BLOOMINGTON, IN- Coming into the season, Nebraska looked the part of a Big Ten title contender, thanks in large part to their returning pitching and an offense led by a veteran spark plug-type player in Jake Schleppenbach and power bat Ben Miller, among others. The hope for the Huskers was that they would pile up wins in a bunch of low-scoring games featuring Schleppenbach getting on base and Miller knocking him in with regularity.
Coming into Big Ten play, the pitching has mostly held up its end of the bargain, particularly the starting rotation of Jake Hohensee, Derek Burkamper, and Jake Meyers, but the offense has largely been stuck in neutral, with Schleppenbach and Miller among the players struggling the most.
On Saturday, in the Cornhuskers’ 3-1 win over the Indiana Hoosiers, both players showed signs of breaking out of prolonged slumps, at the time when the team most needs it.
After coming into the weekend hitting .176 with a homer and four RBI, Miller’s potential breakout weekend actually began on Friday night in the team’s 7-3 win, when he had two hits, including a solo homer and an RBI single in the eighth inning, which broke a 3-3 tie.
On Saturday, he came through again. After Jake Meyers reached on a fielder’s choice, stole second base, and then advanced to third on a sacrifice fly, Miller took a 3-1 pitch from Indiana starting pitcher Brian Hobbie and shot it into left field for an RBI single.
Later in the game, he also beat the shift for his second hit of the game. The Hoosiers had the big lefty shaded with second baseman Tony Butler playing in shallow right field, but rather than trying to force the ball into the teeth of the defense, Miller took a pitch from Cal Krueger and hit it right back up the middle for another single.
It was yet another two-hit day for Miller, and after the first two games of this series, his average is back above the Mendoza Line at .205, and he’s nearly doubled the RBI total he had coming into the weekend.
Schleppenbach had a tough first game of the series, taking an 0-for-4 and lowering his average to .169 on the year, but not only did he come alive with a couple of hits and a walk on Saturday, he also did something he’d never done in a Nebraska uniform.
Leading off the top of the seventh inning, the senior stepped to the plate and launched a home run to right, the first of his career in more than 425 at-bats, giving his team the 3-1 lead by which they would eventually win the game.
Despite their struggles coming into the series, breaking out was something head coach Darin Erstad simply took as an inevitability.
“They’ve got a lot of experience,” Erstad said. “Part of the season you’re going to struggle, and when it’s at the beginning, it gets magnified. I know it’s going to come, so I really don’t worry about it. At the end of the year, it’s going to be there.”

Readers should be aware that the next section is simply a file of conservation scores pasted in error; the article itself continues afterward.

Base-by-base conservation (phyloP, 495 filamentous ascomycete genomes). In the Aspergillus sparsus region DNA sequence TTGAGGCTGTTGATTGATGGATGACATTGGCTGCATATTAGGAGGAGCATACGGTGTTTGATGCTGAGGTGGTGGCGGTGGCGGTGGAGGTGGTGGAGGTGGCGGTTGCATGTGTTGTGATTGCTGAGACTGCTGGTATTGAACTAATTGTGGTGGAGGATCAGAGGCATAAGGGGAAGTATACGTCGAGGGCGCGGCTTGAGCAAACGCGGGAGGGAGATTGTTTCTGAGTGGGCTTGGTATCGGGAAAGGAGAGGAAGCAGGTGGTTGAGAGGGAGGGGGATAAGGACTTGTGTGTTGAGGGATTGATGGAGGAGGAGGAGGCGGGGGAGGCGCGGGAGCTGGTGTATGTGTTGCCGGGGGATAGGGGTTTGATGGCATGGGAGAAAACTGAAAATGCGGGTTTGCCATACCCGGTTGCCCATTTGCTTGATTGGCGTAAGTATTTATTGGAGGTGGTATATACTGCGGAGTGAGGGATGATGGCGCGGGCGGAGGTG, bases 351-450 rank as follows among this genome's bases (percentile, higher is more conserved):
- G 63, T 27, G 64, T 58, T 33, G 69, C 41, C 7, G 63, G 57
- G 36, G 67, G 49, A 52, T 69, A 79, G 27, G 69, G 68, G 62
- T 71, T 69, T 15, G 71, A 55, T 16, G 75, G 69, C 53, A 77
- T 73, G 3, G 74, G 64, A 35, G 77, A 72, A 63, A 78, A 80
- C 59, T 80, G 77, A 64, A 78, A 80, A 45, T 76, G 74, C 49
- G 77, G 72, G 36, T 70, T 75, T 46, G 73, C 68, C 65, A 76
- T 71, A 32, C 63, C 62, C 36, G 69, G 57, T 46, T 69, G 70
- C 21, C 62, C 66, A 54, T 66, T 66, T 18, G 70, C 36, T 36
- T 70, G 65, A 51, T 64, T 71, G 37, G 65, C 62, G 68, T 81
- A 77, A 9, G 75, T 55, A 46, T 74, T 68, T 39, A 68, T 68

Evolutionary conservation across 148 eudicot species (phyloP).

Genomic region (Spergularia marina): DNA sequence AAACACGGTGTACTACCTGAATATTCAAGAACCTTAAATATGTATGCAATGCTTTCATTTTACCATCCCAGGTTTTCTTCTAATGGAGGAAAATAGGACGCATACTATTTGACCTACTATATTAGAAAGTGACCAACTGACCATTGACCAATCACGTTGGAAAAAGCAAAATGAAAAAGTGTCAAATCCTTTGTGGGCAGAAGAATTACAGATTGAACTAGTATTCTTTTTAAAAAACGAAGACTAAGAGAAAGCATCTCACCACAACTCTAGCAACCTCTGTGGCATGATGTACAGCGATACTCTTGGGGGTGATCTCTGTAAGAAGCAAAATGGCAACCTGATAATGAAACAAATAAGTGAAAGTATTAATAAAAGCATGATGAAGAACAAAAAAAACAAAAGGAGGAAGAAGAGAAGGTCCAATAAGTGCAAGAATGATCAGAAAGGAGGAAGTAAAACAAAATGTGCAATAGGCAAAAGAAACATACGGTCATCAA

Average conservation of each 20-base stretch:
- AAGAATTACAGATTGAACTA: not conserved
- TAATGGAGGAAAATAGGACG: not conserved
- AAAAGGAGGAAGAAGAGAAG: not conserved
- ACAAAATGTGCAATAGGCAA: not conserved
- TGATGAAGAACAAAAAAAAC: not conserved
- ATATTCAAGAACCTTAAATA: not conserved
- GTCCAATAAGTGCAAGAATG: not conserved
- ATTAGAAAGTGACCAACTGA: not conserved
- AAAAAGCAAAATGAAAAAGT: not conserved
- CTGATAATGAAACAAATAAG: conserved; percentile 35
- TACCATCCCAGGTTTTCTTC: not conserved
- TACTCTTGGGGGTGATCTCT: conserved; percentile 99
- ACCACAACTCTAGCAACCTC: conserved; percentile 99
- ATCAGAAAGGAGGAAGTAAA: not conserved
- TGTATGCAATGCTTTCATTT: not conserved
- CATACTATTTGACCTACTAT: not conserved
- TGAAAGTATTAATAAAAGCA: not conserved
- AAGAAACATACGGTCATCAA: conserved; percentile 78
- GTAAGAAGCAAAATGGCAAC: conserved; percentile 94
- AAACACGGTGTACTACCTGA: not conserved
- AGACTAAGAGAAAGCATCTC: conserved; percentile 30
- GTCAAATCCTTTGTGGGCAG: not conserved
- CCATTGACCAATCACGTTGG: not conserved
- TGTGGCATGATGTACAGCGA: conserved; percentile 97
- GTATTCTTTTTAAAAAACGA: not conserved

On this day, the Cornhuskers also got a big lift from another familiar face in Matt Waldron. Last season, Waldron held down a role in the weekend rotation, going 7-3 with a 2.87 ERA. This season, he’s been in something of a swingman role, as he’s started five games as the team’s primary midweek starter and relieved in three others, including in Saturday’s game.
He came in at a pivotal point in the game. Nebraska had just pushed their lead to 2-0 thanks to Miller’s RBI single, but Indiana was threatening in the bottom of the sixth. Matt Gorski led off the frame with a walk and Craig Dedelow drove him in with a double into the left-center gap. Luke Miller then singled into right field, moving Dedelow to third with no one out and driving Nebraska starter Burkamper from the game.
Enter Matt Waldron.
The next hitter, Matt Lloyd, hit the ball hard, but it was right at Ben Miller at first base, who snared it and then turned around and tagged out Luke Miller for the double play. Then, he struck out Logan Sowers swinging, and suddenly, the Huskers were out of the inning without any further damage. It was only the sixth inning, but that felt like the biggest moment of the ballgame at the time, and that turned out to be the case.
Not done breaking the collective spirit of the Hoosiers, Waldron came back out for the seventh and eighth innings and set the opposition down with little incident. When it was all said and done, he had thrown three innings, giving up no hits and no runs with no walks and three strikeouts. The only thing that kept him from tossing three perfect innings was a fielding error by his brother, Mike Waldron, at third base leading off the seventh inning.
“He can do it all,” said Erstad of Matt Waldron. “We’ve had to mix and match some stuff for different reasons, but he’s started a Friday regional for us and he’s also pitched out of the ‘pen and been very effective, so we’re using him in a couple of different roles and we’re just trying to maximize our pieces.”
Given his proven ability to be both an effective starter and a fireman out of the bullpen, as Erstad alluded to, Waldron becomes a valuable piece for Nebraska to have, particularly if they find themselves back in the postseason come June.
And although they might have gotten off to a bit of a slow start in 2017, with the way they’ve played in Bloomington this weekend, they appear to be well on their way.